Inspiring Tomorrow's Engineers

Inspiring the Next Generation to Love Engineering

“Where do we start, as there have been so many highlights over the last five weeks?”

That was Fiona Chung’s response when asked how the STEAM Engineering in a Box programme was going. The team and the children they are teaching have reached the halfway point of the programme.

STEAM is an organisation that works to inspire children about engineering as well as science, technology, arts, and maths. SL Controls signed up to lead a 10-week programme with a class of school children at Strandhill National School.

Two of our engineers volunteered to take part – Validation Engineer Fiona Chung and Systems Engineer Philip Nicholson. They lead a one-hour class every Friday on different engineering topics. Over the first five weeks of the programme, the children have learned many of the basic principles of engineering as they have taken part in activities that have included building bridges, boats, planes, and turbines.

“The activities are the best part,” said Fiona. “We go through the material, but the kids are already quite knowledgeable, and they are eager to answer what they know when we ask them questions. Then we get into the activities, and they are so excited. They are nearly fighting with each other to get started.

“After the activities, we have a recap, and that’s when I find they ask me questions. I think it’s because when you present to them, they are taking it all in. Then, at the end, they have the curiosity to find out how this relates to this, or this works with this.”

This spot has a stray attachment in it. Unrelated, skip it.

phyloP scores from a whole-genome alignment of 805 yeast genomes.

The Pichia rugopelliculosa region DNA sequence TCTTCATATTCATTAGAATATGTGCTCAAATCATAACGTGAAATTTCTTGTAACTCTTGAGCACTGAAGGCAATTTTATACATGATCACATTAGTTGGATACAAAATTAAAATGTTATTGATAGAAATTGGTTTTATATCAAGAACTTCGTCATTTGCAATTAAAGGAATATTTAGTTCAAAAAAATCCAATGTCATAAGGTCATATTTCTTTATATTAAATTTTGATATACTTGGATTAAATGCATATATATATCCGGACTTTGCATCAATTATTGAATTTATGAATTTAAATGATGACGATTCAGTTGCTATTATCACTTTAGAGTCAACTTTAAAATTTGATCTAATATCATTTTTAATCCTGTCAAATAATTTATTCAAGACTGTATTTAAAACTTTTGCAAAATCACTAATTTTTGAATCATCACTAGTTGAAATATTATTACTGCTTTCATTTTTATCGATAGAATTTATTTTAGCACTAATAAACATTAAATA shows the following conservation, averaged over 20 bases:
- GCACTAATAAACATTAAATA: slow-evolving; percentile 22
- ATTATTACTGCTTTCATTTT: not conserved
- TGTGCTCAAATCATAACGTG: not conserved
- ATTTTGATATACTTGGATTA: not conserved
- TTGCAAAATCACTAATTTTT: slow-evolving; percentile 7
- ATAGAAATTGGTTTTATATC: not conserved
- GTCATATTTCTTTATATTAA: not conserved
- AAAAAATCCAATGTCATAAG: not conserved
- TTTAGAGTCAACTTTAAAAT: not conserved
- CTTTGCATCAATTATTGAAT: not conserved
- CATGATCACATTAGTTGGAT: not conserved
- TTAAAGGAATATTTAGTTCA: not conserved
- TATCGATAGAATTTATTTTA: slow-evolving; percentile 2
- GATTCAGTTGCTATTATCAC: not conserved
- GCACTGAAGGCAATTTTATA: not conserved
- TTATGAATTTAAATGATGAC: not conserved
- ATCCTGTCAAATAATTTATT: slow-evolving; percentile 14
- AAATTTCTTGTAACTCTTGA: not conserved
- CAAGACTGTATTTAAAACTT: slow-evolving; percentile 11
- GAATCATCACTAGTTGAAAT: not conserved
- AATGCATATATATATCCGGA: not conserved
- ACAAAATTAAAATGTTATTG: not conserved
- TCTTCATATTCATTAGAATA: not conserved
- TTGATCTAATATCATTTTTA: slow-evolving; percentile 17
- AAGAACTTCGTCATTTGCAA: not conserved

Philip said there is also a competitive streak between a lot of the children in the class. “It started in the first week,” Philip said, “when the groups were competing with each other to see which bridge could hold the most weight. Two weeks ago, we were making boats, and it became a competition about whose boat could hold the most without sinking.

“This activity is a good example of how it all works. We started by explaining to them how buoyancy works and Archimedes’ principle. Then the children split into groups to make boats, taking cardboard trays and waterproofing them, then using insulation foam to give the boats buoyancy.

“They were apprehensive at the start as to what they could put on their boat before it sank, but then they got more confident. The more load they could add to the boat, the more satisfaction they got from their creation.”

The biggest problem that Philip and Fiona face is having enough – enough materials or enough time, as the kids always want more. “What we’ve found is the children are very good at thinking outside the box with ideas for different materials or using items from previous weeks,” said Philip.

And getting everything done in the allotted hour? Sometimes they run into break or lunch, but Philip says it is the “quickest hour of my week”.

The competitive streak isn’t just between the children, either, as the SL Controls engineers also have their own little competition going on.

“I just want to throw it out there,” said Fiona, “I am the most popular engineer in class!”